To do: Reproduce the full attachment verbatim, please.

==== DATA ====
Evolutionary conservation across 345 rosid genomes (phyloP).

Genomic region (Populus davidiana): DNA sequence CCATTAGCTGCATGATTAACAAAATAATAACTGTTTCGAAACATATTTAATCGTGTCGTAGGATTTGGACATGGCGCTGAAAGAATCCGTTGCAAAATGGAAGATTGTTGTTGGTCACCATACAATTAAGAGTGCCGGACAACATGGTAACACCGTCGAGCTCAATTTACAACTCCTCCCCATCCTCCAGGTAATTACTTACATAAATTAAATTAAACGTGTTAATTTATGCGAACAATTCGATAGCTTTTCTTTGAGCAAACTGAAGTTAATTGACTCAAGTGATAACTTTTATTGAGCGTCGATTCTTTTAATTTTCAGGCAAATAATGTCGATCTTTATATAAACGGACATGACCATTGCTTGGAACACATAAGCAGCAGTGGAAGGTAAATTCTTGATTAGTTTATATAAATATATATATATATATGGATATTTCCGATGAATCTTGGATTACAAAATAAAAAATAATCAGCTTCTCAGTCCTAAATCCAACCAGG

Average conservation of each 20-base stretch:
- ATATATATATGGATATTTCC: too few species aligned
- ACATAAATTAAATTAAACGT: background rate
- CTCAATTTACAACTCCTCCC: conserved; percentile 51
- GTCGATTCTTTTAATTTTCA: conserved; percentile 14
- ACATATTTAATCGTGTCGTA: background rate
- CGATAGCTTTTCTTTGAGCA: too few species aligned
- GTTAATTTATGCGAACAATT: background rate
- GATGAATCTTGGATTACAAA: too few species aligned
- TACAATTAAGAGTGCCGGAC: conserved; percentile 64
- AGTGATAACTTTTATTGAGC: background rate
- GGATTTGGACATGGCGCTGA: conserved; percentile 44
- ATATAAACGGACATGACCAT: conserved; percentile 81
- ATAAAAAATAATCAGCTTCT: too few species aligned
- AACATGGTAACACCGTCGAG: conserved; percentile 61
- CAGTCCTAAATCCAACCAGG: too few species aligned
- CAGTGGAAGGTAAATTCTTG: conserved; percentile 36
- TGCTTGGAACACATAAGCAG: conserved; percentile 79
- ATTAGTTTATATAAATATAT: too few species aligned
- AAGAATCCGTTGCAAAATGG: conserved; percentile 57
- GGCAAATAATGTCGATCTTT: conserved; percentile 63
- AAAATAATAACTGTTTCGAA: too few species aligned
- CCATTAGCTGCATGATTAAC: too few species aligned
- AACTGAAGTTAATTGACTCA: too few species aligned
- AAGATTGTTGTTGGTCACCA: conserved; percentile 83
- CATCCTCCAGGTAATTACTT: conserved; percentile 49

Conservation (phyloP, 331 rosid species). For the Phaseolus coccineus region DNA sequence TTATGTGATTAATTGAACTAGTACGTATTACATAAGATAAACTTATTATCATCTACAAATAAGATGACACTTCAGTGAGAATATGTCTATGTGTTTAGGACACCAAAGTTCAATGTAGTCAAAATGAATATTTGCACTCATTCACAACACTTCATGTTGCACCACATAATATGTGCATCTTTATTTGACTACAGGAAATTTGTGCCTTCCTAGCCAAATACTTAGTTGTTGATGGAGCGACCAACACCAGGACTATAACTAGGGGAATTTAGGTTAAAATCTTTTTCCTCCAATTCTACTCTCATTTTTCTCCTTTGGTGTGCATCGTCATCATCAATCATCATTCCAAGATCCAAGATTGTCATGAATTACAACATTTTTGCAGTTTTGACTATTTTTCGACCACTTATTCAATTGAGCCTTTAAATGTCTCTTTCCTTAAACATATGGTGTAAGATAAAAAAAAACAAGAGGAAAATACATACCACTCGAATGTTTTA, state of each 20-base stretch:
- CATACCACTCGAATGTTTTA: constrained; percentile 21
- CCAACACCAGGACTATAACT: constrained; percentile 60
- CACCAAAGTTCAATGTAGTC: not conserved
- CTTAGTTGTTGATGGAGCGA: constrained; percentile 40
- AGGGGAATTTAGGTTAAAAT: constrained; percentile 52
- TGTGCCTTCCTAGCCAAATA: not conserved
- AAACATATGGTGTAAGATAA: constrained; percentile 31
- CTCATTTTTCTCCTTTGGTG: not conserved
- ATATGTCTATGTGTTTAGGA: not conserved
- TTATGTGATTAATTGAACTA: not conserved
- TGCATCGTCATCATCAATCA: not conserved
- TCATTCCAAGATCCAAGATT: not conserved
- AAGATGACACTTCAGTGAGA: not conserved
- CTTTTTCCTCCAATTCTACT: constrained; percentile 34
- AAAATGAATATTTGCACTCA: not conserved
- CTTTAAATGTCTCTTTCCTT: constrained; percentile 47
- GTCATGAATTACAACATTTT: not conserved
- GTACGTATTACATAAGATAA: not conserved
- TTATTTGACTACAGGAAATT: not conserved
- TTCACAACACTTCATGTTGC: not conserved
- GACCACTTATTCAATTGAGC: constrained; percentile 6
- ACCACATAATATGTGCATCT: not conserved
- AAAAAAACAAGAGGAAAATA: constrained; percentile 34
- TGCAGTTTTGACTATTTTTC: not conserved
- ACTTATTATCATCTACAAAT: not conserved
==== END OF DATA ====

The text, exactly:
Evolutionary conservation across 345 rosid genomes (phyloP).

Genomic region (Populus davidiana): DNA sequence CCATTAGCTGCATGATTAACAAAATAATAACTGTTTCGAAACATATTTAATCGTGTCGTAGGATTTGGACATGGCGCTGAAAGAATCCGTTGCAAAATGGAAGATTGTTGTTGGTCACCATACAATTAAGAGTGCCGGACAACATGGTAACACCGTCGAGCTCAATTTACAACTCCTCCCCATCCTCCAGGTAATTACTTACATAAATTAAATTAAACGTGTTAATTTATGCGAACAATTCGATAGCTTTTCTTTGAGCAAACTGAAGTTAATTGACTCAAGTGATAACTTTTATTGAGCGTCGATTCTTTTAATTTTCAGGCAAATAATGTCGATCTTTATATAAACGGACATGACCATTGCTTGGAACACATAAGCAGCAGTGGAAGGTAAATTCTTGATTAGTTTATATAAATATATATATATATATGGATATTTCCGATGAATCTTGGATTACAAAATAAAAAATAATCAGCTTCTCAGTCCTAAATCCAACCAGG

Average conservation of each 20-base stretch:
- ATATATATATGGATATTTCC: too few species aligned
- ACATAAATTAAATTAAACGT: background rate
- CTCAATTTACAACTCCTCCC: conserved; percentile 51
- GTCGATTCTTTTAATTTTCA: conserved; percentile 14
- ACATATTTAATCGTGTCGTA: background rate
- CGATAGCTTTTCTTTGAGCA: too few species aligned
- GTTAATTTATGCGAACAATT: background rate
- GATGAATCTTGGATTACAAA: too few species aligned
- TACAATTAAGAGTGCCGGAC: conserved; percentile 64
- AGTGATAACTTTTATTGAGC: background rate
- GGATTTGGACATGGCGCTGA: conserved; percentile 44
- ATATAAACGGACATGACCAT: conserved; percentile 81
- ATAAAAAATAATCAGCTTCT: too few species aligned
- AACATGGTAACACCGTCGAG: conserved; percentile 61
- CAGTCCTAAATCCAACCAGG: too few species aligned
- CAGTGGAAGGTAAATTCTTG: conserved; percentile 36
- TGCTTGGAACACATAAGCAG: conserved; percentile 79
- ATTAGTTTATATAAATATAT: too few species aligned
- AAGAATCCGTTGCAAAATGG: conserved; percentile 57
- GGCAAATAATGTCGATCTTT: conserved; percentile 63
- AAAATAATAACTGTTTCGAA: too few species aligned
- CCATTAGCTGCATGATTAAC: too few species aligned
- AACTGAAGTTAATTGACTCA: too few species aligned
- AAGATTGTTGTTGGTCACCA: conserved; percentile 83
- CATCCTCCAGGTAATTACTT: conserved; percentile 49

Conservation (phyloP, 331 rosid species). For the Phaseolus coccineus region DNA sequence TTATGTGATTAATTGAACTAGTACGTATTACATAAGATAAACTTATTATCATCTACAAATAAGATGACACTTCAGTGAGAATATGTCTATGTGTTTAGGACACCAAAGTTCAATGTAGTCAAAATGAATATTTGCACTCATTCACAACACTTCATGTTGCACCACATAATATGTGCATCTTTATTTGACTACAGGAAATTTGTGCCTTCCTAGCCAAATACTTAGTTGTTGATGGAGCGACCAACACCAGGACTATAACTAGGGGAATTTAGGTTAAAATCTTTTTCCTCCAATTCTACTCTCATTTTTCTCCTTTGGTGTGCATCGTCATCATCAATCATCATTCCAAGATCCAAGATTGTCATGAATTACAACATTTTTGCAGTTTTGACTATTTTTCGACCACTTATTCAATTGAGCCTTTAAATGTCTCTTTCCTTAAACATATGGTGTAAGATAAAAAAAAACAAGAGGAAAATACATACCACTCGAATGTTTTA, state of each 20-base stretch:
- CATACCACTCGAATGTTTTA: constrained; percentile 21
- CCAACACCAGGACTATAACT: constrained; percentile 60
- CACCAAAGTTCAATGTAGTC: not conserved
- CTTAGTTGTTGATGGAGCGA: constrained; percentile 40
- AGGGGAATTTAGGTTAAAAT: constrained; percentile 52
- TGTGCCTTCCTAGCCAAATA: not conserved
- AAACATATGGTGTAAGATAA: constrained; percentile 31
- CTCATTTTTCTCCTTTGGTG: not conserved
- ATATGTCTATGTGTTTAGGA: not conserved
- TTATGTGATTAATTGAACTA: not conserved
- TGCATCGTCATCATCAATCA: not conserved
- TCATTCCAAGATCCAAGATT: not conserved
- AAGATGACACTTCAGTGAGA: not conserved
- CTTTTTCCTCCAATTCTACT: constrained; percentile 34
- AAAATGAATATTTGCACTCA: not conserved
- CTTTAAATGTCTCTTTCCTT: constrained; percentile 47
- GTCATGAATTACAACATTTT: not conserved
- GTACGTATTACATAAGATAA: not conserved
- TTATTTGACTACAGGAAATT: not conserved
- TTCACAACACTTCATGTTGC: not conserved
- GACCACTTATTCAATTGAGC: constrained; percentile 6
- ACCACATAATATGTGCATCT: not conserved
- AAAAAAACAAGAGGAAAATA: constrained; percentile 34
- TGCAGTTTTGACTATTTTTC: not conserved
- ACTTATTATCATCTACAAAT: not conserved